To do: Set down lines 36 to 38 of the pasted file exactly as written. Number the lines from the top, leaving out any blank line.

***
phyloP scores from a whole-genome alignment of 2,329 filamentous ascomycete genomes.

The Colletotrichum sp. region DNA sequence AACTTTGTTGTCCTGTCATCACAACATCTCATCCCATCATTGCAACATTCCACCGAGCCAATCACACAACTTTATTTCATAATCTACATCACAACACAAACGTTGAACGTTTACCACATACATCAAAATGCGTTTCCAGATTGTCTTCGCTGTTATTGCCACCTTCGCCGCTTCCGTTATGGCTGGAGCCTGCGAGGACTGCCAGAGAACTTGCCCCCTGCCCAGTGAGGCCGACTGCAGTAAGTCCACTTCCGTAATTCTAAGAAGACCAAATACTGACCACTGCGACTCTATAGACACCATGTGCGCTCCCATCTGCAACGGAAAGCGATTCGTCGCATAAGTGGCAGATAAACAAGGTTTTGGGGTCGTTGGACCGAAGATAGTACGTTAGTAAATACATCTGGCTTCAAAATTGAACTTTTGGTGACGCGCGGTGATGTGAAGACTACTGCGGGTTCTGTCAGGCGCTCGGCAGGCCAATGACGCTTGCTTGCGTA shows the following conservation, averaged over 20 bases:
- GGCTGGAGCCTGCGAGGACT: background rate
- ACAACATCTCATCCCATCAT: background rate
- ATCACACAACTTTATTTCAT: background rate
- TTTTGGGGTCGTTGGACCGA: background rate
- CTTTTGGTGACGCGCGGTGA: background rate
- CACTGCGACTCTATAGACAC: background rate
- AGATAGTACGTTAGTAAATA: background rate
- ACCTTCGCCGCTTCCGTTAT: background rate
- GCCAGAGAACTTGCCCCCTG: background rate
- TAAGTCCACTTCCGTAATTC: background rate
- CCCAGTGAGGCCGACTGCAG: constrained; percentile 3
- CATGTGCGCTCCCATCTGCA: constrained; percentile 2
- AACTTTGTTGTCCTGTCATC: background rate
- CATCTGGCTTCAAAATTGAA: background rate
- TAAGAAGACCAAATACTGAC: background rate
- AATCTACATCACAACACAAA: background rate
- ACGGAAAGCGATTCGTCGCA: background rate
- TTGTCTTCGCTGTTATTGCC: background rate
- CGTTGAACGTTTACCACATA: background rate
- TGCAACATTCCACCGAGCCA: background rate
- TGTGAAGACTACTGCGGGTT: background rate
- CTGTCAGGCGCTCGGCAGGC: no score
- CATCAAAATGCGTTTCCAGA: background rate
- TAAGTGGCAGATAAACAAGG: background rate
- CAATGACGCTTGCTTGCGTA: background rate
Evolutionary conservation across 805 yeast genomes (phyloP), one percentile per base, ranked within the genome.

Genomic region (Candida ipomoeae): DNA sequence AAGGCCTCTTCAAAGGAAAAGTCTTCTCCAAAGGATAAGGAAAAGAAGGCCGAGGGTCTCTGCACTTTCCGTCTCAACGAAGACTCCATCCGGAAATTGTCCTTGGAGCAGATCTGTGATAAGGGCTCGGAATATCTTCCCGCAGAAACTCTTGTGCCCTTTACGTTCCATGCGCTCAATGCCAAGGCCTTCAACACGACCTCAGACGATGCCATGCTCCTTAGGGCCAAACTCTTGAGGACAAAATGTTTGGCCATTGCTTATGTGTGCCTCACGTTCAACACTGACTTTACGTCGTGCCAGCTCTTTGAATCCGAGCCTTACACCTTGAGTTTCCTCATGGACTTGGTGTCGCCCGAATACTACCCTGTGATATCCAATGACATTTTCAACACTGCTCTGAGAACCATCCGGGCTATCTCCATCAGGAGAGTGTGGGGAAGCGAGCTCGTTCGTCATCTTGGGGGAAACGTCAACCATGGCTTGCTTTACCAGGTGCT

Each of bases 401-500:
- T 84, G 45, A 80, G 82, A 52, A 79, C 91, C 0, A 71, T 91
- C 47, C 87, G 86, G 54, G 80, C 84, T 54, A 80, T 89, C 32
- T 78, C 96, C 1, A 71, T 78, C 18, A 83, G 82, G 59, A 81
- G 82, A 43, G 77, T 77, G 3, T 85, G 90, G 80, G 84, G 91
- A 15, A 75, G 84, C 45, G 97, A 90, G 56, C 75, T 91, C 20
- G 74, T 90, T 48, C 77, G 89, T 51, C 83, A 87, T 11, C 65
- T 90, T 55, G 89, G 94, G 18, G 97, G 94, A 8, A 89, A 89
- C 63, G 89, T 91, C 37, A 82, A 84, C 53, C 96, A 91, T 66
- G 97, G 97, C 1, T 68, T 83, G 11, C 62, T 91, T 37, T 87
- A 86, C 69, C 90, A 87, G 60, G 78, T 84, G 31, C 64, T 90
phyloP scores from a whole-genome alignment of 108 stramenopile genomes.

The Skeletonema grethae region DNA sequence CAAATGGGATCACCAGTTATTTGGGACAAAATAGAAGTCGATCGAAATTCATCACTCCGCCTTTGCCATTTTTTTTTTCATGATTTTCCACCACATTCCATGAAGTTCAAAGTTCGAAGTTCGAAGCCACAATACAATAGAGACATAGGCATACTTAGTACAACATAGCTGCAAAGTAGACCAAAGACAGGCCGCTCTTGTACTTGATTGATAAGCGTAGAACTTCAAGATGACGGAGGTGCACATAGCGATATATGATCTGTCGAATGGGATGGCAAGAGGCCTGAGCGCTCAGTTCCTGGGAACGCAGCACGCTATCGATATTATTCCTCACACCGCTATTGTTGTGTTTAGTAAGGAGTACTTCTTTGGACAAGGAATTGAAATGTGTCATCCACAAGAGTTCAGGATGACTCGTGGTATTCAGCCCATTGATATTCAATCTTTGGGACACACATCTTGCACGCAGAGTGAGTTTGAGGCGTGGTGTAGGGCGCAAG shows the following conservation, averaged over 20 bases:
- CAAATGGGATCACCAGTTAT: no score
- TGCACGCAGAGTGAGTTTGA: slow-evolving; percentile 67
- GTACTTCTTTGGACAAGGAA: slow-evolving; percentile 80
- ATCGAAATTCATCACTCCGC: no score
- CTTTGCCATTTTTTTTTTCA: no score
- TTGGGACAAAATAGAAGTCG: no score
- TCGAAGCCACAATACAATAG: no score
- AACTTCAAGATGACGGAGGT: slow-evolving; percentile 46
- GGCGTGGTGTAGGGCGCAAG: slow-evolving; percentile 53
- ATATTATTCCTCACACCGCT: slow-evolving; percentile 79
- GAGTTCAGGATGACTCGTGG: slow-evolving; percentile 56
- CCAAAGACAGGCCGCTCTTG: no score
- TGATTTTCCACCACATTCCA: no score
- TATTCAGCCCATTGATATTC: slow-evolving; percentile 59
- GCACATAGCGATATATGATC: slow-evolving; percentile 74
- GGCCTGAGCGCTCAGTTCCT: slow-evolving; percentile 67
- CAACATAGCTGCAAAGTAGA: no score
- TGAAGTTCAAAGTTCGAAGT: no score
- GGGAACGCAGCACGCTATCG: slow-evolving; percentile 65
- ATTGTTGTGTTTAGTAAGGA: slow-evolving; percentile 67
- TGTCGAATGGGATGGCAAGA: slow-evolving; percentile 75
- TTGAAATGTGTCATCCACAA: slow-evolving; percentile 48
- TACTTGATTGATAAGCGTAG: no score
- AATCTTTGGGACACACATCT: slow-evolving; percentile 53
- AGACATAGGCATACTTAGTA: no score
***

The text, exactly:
- G 74, T 90, T 48, C 77, G 89, T 51, C 83, A 87, T 11, C 65
- T 90, T 55, G 89, G 94, G 18, G 97, G 94, A 8, A 89, A 89
- C 63, G 89, T 91, C 37, A 82, A 84, C 53, C 96, A 91, T 66